It is said that the borders have been put back, that the EU's are now where the Ukraine begins. But you constantly come up against boundaries, but that's why I do these things and take on board people who are also prepared to push themselves to their limits and see what happens. At worst you don't get over the barrier, so you just get to know the other person at the fence and make exchanges there. On this tour it wasn't about showing what we have in common. It's rather the differences in which it is exciting to live. We shouldn't all be taking everything from the other, so that at some point we become a homogenous European community. With all due desire for harmony: pure harmony would be ever so dull.

You new album s'Nix is just being finished and will be released on 23rd May. It sounds to you like the Danube. What attitude to life is within it?

The Danube has something epic, grand and secret about it. It's untamed and is boundless in times of flood. It has a peacefulness and calmness and the flowing element - and violence in the power of the water. It is a grand gesture that this river makes on its way through Europe. When you've lived and played music on this river for two and a half months and you then start to play in the studio with the people who had this adventure with you, then everything resonates.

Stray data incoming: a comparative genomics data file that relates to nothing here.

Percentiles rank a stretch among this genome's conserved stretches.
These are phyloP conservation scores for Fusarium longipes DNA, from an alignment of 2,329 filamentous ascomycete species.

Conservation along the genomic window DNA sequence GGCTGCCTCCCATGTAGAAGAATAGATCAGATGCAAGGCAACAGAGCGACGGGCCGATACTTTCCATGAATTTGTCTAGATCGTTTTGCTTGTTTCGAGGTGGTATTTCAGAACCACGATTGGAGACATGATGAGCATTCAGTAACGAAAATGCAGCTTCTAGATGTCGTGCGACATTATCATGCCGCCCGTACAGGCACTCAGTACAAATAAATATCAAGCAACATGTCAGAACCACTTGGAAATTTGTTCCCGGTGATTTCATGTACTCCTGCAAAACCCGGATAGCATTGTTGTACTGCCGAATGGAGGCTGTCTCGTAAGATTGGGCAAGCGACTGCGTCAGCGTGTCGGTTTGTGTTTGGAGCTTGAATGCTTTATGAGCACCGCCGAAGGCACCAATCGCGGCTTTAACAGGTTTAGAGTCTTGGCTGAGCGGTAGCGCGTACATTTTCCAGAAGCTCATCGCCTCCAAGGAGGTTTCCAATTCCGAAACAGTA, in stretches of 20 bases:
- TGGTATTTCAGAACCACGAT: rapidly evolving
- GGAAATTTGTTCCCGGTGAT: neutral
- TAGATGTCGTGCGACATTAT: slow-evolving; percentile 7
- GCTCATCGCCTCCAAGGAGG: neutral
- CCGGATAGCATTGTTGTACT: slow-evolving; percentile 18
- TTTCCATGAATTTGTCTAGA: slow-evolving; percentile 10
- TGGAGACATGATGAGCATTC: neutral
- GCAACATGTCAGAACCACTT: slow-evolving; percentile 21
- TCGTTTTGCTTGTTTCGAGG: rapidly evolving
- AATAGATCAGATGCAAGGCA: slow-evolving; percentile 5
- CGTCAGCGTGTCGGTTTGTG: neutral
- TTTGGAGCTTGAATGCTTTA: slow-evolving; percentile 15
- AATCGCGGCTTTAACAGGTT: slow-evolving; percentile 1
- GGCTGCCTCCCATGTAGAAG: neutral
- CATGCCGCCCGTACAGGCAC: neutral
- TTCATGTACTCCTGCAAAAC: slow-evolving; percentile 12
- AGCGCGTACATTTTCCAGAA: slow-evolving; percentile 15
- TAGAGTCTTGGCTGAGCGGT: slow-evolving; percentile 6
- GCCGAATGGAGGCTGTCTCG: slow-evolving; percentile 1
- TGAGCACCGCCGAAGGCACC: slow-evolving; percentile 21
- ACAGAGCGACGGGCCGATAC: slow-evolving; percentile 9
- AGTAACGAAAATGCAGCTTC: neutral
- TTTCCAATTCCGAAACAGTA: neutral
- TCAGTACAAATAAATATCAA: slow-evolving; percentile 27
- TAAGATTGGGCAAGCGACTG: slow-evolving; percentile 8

In the east the crowds seemed very open-minded towards the foreign musician Hubert von Goisern. At your finale concert in Linz last year though, the intolerance towards the artists from the east was palpable because they wanted to hear you.

After the concert I apologised to Rambo Amadeus on behalf of the people, because that didn't happen to me in Novi Sad when we played with him. But he said: "No, that was my fault, I played for too long." I thought that was an incredible gesture. Of course it's also that in the Ukraine , for example, so little happens there. And so when someone comes along there is a greater willingness to engage and listen than here at home, where people are continually confronted with cultural offerings, taking away their curiosity. That's why I undertake journeys to sharpen my senses. If you are always surrounded with familiar things, you think you know everything. If everything is new, you wake up.

What expectations will you take with you on your West Tour in June?

No expectations, only the hope that it will be an equally wonderful summer, that the weather will favour us so that we'll have neither low water, nor pouring rain and awful weather. I hope that there will be more positive surprises than disappointments. But nothing is out of the question.

Linz Europe Tour 2008: Press conference in Linz

ORF / Linz 09 8th April 2008 | Photo: Linz09

Hubert von Goisern presents the Linz Europe Tour West